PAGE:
According to Campaign Asia, "Vodafone Hutchison Australia has lost an estimated 1.5 million customers over the past two years, primarily because the company has not been keeping up with the surging demand for smart-phones." Nicole McCormick, Senior Analyst of Industry, Communications and Broadband with Ovum attributes the customer losses to ‘poor data experience with Vodafone during the period mid-2010 to early 2011, due to under-investment in the network”.
Although now-ex Vodafone head Bill Morrow says the company has invested billions in the network, and launched its refreshed brand via the ‘Discover the new’ Vodafone marketing campaign, will this be enough to stem the tide of customers abandoning the network? Campaign Asia invited BrandMatters’ Managing Director Paul Nelson to address this challenge. You can read the full article here.
Paul suggests that Vodafone needs to approach its challenges from three directions:
1) Operations: Vodafone needs to get the basics right, and continue to improve network reliability and coverage. It should focus less on competing on speed and more on reducing drop-outs and closing black spots. It needs to get itself into a position where it can expand its existing network guarantees, take accountability for service and coverage levels, and begin to rebuild trust.
2) Customers: Vodafone needs to turn customers into loyal brand advocates. It needs to improve its Net Promoter Score via a commitment to engaging deeply and frequently with customers. It should commit to acknowledging, listening, confirming and taking action on challenges expressed by customers. By aligning its internal and dealer audiences and focusing on delivering strong, localised customer service Vodafone can begin to rebuild loyalty and demonstrate customer service and satisfaction as a competitive point of difference.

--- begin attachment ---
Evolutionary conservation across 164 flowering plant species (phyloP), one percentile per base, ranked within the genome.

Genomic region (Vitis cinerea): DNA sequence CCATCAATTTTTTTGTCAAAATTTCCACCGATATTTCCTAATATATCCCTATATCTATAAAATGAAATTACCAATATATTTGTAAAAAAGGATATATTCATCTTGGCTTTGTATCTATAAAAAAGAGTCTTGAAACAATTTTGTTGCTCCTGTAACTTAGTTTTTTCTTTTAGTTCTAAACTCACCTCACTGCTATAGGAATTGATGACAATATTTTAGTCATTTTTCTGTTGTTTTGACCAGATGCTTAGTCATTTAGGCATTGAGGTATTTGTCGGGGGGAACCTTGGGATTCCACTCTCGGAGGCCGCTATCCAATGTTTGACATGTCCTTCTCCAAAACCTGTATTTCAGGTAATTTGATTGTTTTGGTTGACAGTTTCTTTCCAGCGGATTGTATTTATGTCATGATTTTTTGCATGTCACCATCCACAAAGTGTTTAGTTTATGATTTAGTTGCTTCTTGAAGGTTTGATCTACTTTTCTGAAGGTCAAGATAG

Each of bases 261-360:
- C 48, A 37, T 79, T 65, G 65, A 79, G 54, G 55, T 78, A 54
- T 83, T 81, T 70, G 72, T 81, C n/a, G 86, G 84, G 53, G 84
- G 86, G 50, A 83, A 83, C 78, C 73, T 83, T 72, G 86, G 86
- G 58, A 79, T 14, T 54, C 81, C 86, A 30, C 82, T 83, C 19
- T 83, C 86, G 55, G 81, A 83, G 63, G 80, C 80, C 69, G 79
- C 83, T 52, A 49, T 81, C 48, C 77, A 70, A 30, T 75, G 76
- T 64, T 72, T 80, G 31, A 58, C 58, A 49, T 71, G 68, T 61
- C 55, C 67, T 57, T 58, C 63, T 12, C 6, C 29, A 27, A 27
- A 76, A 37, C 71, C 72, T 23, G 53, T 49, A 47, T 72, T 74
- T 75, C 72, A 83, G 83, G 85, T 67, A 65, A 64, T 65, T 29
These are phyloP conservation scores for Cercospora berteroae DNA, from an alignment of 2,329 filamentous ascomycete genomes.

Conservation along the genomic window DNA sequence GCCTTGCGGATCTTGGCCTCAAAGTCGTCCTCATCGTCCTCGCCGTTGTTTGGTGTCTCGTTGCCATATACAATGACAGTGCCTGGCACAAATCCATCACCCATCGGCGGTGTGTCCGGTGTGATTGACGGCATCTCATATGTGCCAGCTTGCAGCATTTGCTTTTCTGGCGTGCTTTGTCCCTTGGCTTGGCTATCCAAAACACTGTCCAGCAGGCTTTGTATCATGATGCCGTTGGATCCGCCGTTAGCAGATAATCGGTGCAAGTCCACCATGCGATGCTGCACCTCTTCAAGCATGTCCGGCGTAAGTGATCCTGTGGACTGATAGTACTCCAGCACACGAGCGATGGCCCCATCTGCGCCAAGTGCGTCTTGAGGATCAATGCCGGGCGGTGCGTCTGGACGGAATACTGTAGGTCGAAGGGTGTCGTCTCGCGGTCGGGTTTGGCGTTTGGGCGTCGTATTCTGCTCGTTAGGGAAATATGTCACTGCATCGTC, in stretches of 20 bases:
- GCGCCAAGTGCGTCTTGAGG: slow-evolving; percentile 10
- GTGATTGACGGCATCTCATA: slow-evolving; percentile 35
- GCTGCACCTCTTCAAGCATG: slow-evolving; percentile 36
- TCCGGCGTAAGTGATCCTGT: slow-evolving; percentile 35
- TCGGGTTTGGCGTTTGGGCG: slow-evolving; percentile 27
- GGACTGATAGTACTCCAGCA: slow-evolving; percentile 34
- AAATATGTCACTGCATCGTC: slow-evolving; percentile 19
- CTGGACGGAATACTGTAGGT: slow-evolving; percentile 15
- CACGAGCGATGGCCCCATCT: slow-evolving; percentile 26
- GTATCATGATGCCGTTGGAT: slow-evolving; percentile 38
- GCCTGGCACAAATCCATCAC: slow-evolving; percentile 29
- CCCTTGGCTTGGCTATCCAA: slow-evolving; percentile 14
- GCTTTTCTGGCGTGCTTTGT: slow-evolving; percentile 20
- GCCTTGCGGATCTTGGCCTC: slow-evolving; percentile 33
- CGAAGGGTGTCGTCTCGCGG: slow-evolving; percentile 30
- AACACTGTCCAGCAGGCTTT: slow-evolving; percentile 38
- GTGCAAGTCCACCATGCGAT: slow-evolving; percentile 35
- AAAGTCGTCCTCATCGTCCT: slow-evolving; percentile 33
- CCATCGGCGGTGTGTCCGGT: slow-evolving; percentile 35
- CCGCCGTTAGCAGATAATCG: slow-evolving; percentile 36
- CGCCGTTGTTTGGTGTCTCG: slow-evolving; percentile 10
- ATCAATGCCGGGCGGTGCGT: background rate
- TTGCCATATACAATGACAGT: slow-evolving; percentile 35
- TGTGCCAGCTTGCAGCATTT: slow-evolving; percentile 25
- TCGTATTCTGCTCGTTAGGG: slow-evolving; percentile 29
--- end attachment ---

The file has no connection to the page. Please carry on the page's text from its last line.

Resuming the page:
3) Brand: Rebuilding the Vodafone brand with business customers is likely to be more challenging than rebuilding the brand among the consumer audience, a space where Vodafone’s challenger positioning has always resonated strongly. Vodafone must prepare for the future by positioning its brand beyond purely recovery. It needs to clarify who it is, what its ideal customer looks like, what it stands for and what makes it different. It then has to communicate its positioning consistently and clearly across all touch points.
Unfortunately for Vodafone, it won’t be rebuilding its brand in a vacuum: key competitors Optus and Telstra are also committed to improving customer service, an area where telcos have typically performed poorly and where no brand is yet to emerge as a leader.
Compounding Vodafone’s woes is the departure of Morrow, who in December 2013 was appointed as the new CEO of NBN Co. Changing CEOs is always disruptive to brand development, especially at such a crucial point in a brand’s recovery and when the departing CEO is as high-impact as Morrow.
In 2010 BrandMatters wrote a blog post about how advertising alone can’t rebuild a broken brand, particularly a broken telco brand. For Vodafone there are no immediate or simple solutions to rebuild trust or facilitate business growth. It will be committed leadership and the consistent application of a large number of small initiatives that will build verifiable momentum over time.